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7 Reasons Why Addiction Recovery Fitness Is So Successful

10 percent of Americans today say they’re in recovery from substance addiction. That’s 32 million people trying to stay sober despite insanely high relapse rates.

What’s one thing that can make staying sober easier?

Exercise. Study after study has shown how beneficial exercise is for recovering addicts. It helps with physical cravings, cognitive improvement, and emotional dependence.

If you or someone you love is struggling with sobriety, keep reading. Here are seven ways recovery fitness can help.

1. It Makes You Feel Good

There’s a reason fitness is a passion for so many people; it feels good! Getting your heart rate up and moving your body triggers your brain to produce endorphins.

Endorphins are the feel-good hormones. They act as natural painkillers and aren’t unlike the feelings a drug addict gets when using.

You can trigger the release of endorphins by doing any type of strenuous exercise. Running, HIIT workouts and Zumba are all great examples.  

For recovering addicts, getting a natural fix of endorphins can distract them from substance cravings. You can still enjoy a feeling of euphoria but from a healthy source.

Consider adding 30 minutes to 1-hour of exercise into your daily routine. Switch it up each day so you don’t get bored.

2. It Provides Structure

Your life as a recovering addict looks different than your life as an active user. The daily routine you had as a user could be triggering to maintain now. Creating a new routine for your sober lifestyle is key.

Exercise is helpful in creating that new routine. Many rehab facilities, like the one you can view here, offer fitness recovery as part of their programs.

By sticking to a workout at the same time every day, you create a structure for yourself. The time that you might have once spent sourcing your next fix is now spent on the treadmill.

Having structure is important for recovering addicts because boredom triggers cravings. If you can occupy your day with productive and healthy activities, there’s less idle time to get tempted.   

3. It Relieves Stress

For many leaving inpatient treatment programs, entering the real world is scary. It’s stressful, overwhelming, and uncertain.

At this pivotal part of your life, don’t succumb to the stress. Avoid getting tempted to use by letting stress get the best of you.

Exercise is one of the best stress relievers you can try. Many people feel like they leave their stress on the mat with their sweat.

The energy you feel building up inside when you get stressed needs to be healthily expressed. Recovery fitness is an awesome tool to relieve it and stay focused on your sobriety.

4. It’s Helpful for Finding Sober Peers

Group fitness classes are amazing for bringing people together. Are most of your friends still using? Are you staying away from them to protect your recovery?

Chances are, you might get lonely as you forge your new life.

Consider using fitness to make new friends. The things you have in common with these people likely won’t be using. It’ll be an excitement for the future, self-esteem, and an interest in self-improvement.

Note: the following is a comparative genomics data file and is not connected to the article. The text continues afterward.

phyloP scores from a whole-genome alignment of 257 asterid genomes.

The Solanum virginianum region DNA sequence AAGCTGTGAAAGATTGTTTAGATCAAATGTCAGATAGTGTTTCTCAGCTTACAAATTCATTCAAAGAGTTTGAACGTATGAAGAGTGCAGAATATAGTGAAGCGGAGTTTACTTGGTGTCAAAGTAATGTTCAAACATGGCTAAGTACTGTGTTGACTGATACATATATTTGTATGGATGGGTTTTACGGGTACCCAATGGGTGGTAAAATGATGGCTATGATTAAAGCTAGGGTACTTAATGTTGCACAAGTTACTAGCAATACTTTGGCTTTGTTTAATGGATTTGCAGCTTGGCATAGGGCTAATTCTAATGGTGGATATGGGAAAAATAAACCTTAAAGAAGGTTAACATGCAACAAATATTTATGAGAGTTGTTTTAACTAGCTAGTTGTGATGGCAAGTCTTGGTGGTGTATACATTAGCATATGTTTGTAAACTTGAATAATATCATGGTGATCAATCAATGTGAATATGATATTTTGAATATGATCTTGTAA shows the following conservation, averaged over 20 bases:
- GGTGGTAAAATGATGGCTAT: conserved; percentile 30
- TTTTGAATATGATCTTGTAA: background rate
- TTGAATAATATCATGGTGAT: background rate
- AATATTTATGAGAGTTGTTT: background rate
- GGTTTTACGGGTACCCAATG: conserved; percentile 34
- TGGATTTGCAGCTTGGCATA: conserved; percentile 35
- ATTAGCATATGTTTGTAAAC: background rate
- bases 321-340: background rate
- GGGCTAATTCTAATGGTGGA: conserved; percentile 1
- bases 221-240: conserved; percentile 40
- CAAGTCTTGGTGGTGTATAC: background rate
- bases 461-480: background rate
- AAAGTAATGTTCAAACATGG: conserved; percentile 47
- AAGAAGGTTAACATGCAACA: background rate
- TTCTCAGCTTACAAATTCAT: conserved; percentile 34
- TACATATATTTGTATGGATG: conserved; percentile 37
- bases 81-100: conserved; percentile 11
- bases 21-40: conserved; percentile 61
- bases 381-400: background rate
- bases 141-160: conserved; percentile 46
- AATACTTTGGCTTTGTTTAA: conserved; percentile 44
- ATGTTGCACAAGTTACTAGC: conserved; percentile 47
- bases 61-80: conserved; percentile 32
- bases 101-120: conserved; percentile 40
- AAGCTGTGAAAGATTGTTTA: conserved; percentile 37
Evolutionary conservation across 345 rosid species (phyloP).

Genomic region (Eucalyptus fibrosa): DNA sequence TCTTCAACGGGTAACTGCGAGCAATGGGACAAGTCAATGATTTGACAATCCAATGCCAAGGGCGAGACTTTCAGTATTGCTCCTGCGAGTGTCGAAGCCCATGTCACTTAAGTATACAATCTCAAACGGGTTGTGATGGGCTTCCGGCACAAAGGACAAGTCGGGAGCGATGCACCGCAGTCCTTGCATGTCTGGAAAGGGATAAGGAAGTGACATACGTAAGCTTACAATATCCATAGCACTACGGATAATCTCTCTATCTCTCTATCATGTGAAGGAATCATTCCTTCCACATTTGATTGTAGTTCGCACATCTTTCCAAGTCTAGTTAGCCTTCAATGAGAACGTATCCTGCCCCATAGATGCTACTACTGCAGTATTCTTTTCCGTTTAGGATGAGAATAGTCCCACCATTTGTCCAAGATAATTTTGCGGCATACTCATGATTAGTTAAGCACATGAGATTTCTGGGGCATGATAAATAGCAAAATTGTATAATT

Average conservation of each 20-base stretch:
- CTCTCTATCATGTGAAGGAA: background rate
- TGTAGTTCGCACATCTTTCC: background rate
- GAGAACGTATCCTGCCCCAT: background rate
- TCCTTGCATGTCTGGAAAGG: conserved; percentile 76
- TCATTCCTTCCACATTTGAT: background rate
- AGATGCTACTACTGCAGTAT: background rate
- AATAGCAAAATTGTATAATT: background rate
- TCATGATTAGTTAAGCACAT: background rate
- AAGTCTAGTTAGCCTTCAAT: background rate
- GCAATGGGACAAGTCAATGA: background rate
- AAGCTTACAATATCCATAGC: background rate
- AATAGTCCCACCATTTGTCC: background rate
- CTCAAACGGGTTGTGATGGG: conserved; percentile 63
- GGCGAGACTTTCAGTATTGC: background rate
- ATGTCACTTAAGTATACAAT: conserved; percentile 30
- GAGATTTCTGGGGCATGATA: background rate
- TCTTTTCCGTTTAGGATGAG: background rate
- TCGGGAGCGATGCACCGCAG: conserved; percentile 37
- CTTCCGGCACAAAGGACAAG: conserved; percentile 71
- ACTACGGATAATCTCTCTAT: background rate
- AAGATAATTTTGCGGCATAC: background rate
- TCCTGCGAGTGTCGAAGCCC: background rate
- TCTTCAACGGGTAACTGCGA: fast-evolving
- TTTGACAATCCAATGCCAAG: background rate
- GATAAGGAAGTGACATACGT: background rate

If you enjoy playing sports, consider joining an intramural sports team. Feeling part of a team and depended on is amazing. It’ll help you feel supported in your sober journey.

5. It Increases Self Confidence

One common result of drug addiction is a loss of self-confidence. Perhaps you don’t know who you are anymore. Or, you’re carrying around baggage and guilt over your previous lifestyle.

You deserve to feel confident in yourself; you deserve to allow yourself to move on.

Working out has a spiritual way of restoring our identities. As you put in the hours, you get to witness how much you’re capable of. By setting gym goals and achieving them, you build your self-esteem.

Human bodies are amazing; they allow us to recover from intense addictions. Working out is a way to thank your body for pulling you through. As you make it stronger, you’ll feel stronger in who you are.

6. It Encourages Better Sleep

Sleeping patterns get broken and become inconsistent when you’re using drugs. Your substance of choice may keep you awake for days. Or, it might make you sleep all the time.

If you’re struggling through the detox process, you may notice that irregular sleep is making it harder.

The best way to start getting consistent sleep in recovery is to tire yourself out during the day. Use up your energy on healthy activities, like working out.

Start your day with a walk around the neighborhood. After work, or later in the day, try out a new class at the gym. Opt to walk instead of drive when possible.

By nighttime, the goal is to feel tired enough to sleep. Exercising every day will help with that goal.

7. It Decreases Depression & Anxiety Symptoms

It’s normal to develop anxiety and/or depression with addiction. And, it doesn’t go away when you enter recovery.

In fact, your depression and anxiety could tempt you to start using again.

Some of the common symptoms of depression are fatigue, hopelessness, and lack of motivation. The symptoms of anxiety include restlessness, sweating, dread, and panic.

Exercise is effective at reducing all those symptoms and more. Releasing endorphins, decreasing stress, and building confidence all affect your road to sobriety.

By treating your anxiety and depression, you can also treat your addiction. 

Interested in Learning More About Recovery Fitness?

Maintaining your sobriety is not going to be easy. It will take willpower, courage, and determination. When there are healthy activities that make it easier, you should try them.

One of those activities is working out. Recovery fitness is an amazing way to help you stay sober.

Your diet also affects your sober journey and overall health. Read more about how in the Diet and Fitness section of the blog.